€3.5m in Fines Issued by the KSA in 2019

Over the course of last year, the Dutch regulatory body Kansspelautoriteit (KSA) imposed fines totaling a combined €3.5m, which is a 105.8% increase on 2018. The KSA issued a total of ten fines over last year which were levied against some of the largest operators in the country.

A stack of coins on top of some fanned out bank notes.

The regulatory body in the Netherlands doled out a record number of fines over the course of last year. The total value of the fines was €3.5m, or a 105.8% increase on the fines of 2018. ©stevepb/Pixabay

These fines were issued to 1xBet in February, Casuomo Services and Onisac in April, Simbat and Spinity in June, Trannel International and ElectraWorks in August, The Stars Group in September and Royal Panda and LeoVegas in October. These ten fines are an increase on the number of seven that were issued in 2018.

“There are several reasons for the doubling of the amount collected. For example, the basic fine has been increased, a recidivist has been included and more large providers have been fined than before.”René Jansen, Chairman, KSA

René Jansen, the chairman of the KSA stated that the higher number of fines was a result of the stricter enforcement rules and higher penalties recently imposed. These rules have been enforced to prevent operators from targeting Dutch consumers with online gambling offers in the lead-up to the opening of the Dutch regulated market, which is due to come into effect as of the 1st of June 2021.

“The online gaming offer is huge. Enforcement choices must be made.” Jansen said. “In mid-2017, while awaiting the legalization of online gambling, the KSA tightened the criteria it uses to select online providers for enforcement measures. These criteria are all aimed at protecting Dutch consumers against illegal online offers. Parties that use the Dutch language, Dutch symbols, and Dutch payment methods, for example, will have to deal with the KSA.”

Jansen also added that whilst it is not possible to guarantee that every fine will be paid, those operators that do not pay up will not be eligible for licenses when the market opens.

“We cannot yet say whether the fines imposed in 2019 will all be paid because there are still time limits. We do see, however, that more and more people do pay,” Jansen said. “That is, we think because the Remote Gambling Act has been adopted by the Senate. Probably from 1 January 2021 online gambling licenses can be applied for. If a fine has not been paid, we consider a party to be unreliable. And by definition, non-reliable means no license.”

Publication of Operators Refusing to Pay Fines

In November of 2019, the Dutch regulator announced that it was to begin publicizing operators that had refused to pay fines levied against them by the KSA. The authority stated that the purpose of this was to inform consumers of unlicensed and illegal websites and to help them identify them.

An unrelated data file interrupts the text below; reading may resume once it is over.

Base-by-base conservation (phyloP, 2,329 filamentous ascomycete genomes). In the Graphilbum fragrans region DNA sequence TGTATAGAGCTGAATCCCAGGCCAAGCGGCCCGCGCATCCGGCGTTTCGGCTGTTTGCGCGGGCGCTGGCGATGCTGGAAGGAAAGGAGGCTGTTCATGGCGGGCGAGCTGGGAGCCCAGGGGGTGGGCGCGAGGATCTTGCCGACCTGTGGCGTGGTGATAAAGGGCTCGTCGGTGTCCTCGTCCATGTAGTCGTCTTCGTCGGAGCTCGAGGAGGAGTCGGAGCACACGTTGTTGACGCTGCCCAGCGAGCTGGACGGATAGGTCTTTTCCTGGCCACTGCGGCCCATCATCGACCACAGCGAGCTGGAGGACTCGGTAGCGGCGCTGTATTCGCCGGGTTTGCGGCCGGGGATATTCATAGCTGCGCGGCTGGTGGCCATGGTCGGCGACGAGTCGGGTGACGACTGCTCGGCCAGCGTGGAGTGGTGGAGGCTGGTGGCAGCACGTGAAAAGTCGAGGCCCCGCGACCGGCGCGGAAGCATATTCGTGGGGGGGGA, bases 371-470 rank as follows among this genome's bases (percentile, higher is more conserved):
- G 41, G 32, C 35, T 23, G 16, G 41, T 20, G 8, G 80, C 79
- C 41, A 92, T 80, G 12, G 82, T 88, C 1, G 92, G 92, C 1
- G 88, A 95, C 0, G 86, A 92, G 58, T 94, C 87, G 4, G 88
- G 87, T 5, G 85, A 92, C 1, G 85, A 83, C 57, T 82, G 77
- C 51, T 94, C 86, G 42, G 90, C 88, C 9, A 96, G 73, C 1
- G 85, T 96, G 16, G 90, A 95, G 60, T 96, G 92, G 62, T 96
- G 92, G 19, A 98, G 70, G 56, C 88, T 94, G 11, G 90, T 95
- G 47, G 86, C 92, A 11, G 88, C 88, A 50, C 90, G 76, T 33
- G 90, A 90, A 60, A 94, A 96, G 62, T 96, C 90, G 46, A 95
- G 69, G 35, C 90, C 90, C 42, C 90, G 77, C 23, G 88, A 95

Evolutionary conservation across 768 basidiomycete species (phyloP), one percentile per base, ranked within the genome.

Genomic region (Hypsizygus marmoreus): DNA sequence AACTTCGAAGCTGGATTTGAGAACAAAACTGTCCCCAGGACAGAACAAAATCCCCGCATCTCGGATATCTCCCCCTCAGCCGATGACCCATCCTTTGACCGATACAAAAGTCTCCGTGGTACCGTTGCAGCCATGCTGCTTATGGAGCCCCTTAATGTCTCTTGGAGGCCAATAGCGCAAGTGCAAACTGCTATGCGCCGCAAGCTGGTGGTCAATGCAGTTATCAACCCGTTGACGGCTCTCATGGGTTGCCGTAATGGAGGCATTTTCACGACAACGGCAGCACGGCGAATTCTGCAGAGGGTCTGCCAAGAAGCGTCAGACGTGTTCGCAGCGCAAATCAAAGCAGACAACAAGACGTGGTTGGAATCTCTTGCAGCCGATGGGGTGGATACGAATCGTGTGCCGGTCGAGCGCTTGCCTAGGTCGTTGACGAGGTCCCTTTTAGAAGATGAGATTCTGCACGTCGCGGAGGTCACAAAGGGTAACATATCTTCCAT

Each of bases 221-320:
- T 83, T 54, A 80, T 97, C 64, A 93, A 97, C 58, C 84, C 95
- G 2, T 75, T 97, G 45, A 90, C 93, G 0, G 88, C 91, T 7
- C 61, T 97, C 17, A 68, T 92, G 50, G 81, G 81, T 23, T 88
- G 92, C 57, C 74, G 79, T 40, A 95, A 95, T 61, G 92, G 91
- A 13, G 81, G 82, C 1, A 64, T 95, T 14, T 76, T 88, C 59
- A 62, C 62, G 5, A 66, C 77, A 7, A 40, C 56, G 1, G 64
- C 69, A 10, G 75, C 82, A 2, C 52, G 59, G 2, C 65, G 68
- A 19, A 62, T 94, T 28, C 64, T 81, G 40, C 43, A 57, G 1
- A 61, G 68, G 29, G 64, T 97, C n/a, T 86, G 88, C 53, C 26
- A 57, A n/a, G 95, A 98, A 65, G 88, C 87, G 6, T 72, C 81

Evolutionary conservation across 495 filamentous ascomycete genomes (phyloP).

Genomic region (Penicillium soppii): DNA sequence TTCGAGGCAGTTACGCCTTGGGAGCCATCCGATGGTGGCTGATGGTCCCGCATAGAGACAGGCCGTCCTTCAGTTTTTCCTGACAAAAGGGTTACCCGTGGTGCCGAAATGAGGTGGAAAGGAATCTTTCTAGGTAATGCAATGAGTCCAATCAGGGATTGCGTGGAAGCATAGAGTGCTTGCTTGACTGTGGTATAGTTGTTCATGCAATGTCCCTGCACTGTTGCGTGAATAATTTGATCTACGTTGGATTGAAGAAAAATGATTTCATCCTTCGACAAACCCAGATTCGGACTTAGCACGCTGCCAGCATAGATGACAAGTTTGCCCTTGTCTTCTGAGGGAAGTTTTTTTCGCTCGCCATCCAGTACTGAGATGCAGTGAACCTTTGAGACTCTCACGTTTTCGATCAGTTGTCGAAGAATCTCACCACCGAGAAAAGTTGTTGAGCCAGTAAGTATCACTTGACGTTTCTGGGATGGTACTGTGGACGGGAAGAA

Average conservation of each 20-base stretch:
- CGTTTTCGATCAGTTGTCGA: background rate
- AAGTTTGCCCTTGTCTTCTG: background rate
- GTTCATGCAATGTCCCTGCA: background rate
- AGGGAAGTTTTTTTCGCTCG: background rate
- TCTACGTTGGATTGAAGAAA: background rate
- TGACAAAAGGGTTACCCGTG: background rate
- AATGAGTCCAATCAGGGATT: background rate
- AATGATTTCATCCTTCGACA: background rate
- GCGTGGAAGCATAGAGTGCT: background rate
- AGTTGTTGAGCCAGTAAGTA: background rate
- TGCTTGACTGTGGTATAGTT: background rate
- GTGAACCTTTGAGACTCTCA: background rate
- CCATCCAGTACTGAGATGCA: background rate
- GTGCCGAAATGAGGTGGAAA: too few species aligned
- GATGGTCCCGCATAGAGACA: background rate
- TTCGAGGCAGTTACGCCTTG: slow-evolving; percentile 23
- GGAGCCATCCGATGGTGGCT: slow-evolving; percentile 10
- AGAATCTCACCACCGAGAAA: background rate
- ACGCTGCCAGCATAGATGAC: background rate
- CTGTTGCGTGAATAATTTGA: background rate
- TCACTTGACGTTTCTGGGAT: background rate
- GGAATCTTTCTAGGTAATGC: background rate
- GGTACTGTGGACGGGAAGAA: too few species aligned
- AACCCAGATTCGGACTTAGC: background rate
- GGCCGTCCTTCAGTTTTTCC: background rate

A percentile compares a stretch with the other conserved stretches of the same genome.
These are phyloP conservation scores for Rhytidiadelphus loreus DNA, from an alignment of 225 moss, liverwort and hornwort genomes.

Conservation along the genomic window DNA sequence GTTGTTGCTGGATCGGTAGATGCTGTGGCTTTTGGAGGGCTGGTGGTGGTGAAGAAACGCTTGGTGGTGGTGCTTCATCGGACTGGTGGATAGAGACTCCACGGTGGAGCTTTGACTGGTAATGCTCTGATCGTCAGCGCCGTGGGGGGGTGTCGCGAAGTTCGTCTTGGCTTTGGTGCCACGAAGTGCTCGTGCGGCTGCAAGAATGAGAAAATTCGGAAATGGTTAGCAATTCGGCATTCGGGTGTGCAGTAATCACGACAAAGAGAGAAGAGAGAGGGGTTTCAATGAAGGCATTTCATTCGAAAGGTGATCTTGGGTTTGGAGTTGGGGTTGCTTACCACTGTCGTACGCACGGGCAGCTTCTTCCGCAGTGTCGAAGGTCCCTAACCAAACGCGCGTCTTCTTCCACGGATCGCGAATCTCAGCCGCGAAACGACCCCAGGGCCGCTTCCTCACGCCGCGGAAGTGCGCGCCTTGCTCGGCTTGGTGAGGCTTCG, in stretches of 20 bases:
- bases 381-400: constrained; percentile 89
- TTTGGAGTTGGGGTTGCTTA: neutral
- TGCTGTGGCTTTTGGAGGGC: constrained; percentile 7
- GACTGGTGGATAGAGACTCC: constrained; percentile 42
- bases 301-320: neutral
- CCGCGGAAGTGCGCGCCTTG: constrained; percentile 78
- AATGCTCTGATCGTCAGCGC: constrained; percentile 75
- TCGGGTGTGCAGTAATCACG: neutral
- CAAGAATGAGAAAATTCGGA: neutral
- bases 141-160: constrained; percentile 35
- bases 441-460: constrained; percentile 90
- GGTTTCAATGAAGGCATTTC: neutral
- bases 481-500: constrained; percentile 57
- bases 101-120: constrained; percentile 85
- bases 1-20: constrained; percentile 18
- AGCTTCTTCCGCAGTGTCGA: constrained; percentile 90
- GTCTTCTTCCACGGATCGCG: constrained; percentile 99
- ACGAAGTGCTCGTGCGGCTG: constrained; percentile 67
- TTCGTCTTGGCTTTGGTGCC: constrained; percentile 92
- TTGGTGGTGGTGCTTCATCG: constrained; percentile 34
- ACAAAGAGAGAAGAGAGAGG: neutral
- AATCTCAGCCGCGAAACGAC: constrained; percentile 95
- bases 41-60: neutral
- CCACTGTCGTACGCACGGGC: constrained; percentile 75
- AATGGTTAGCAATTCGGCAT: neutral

A dark room with a neon open sign lit up in the background.

A new and regulated market is scheduled to open in the Netherlands in June. The fines levied at operators in the country and the responses of the companies will help to inform licensing in the new market according to René Jansen. ©Ben Taylor/Pexels

The process that the KSA undergoes when a fine is not paid by an operator was previously not known to the public. The collection procedure is now published on the KSA’s website, however, alongside the name of the operator in question.

Operators are given an opportunity to explain the lack of payment of the fine. For operators that do pay the fine at a later date or that make a payment arrangement, the payment refusal is removed from the KSA’s website.

“Some of the providers assume their responsibility for the penalty imposed by paying the fine, some providers try to escape their punishment,” the KSA said. “If the provider refuses to pay, the KSA sees a strong indication that that provider is unreliable.”

The Future of the Dutch Gambling Market

The regulated online gaming market in the Netherlands is due to open on the 1st of June 2021</strong. Originally, it was thought that the market would open on the 1st of January, but this was pushed back due to the implementation periods for secondary regulations involved in the process.

The KSA will draw up licensing conditions in the run-up to the opening of the new regulated market. It has been announced that new licenses will only be made available to operators that have had no activity in the Netherlands in the two years before the introduction of the new laws. This is because currently, all forms of online gambling are illegal in the country.

It would also appear from Jansen’s statement that operators that have refused to pay fines will also be denied licenses to operate in the new market when the time arises.

The KSA also withdrew operating licenses from 41 businesses that operated slot machines in 2019. The regulator said that most of the withdrawn licenses were due to non-payment of fees or for the failure of reliability tests.

Jansen has stated that the fight against illegal online gambling offerings will continue throughout 2020.

“We will continue to [punish illegal gambling operators] long as online offerings are illegal,” Jansen said. “Earlier this month we announced that we will be adding age verification as a criterion from January 1, 2020. Illegal providers of online gambling who do not visibly verify the age of participants before the registration process is completed will be dealt with as a priority. Preventing minors from taking part in gambling is an important priority of the KSA.”

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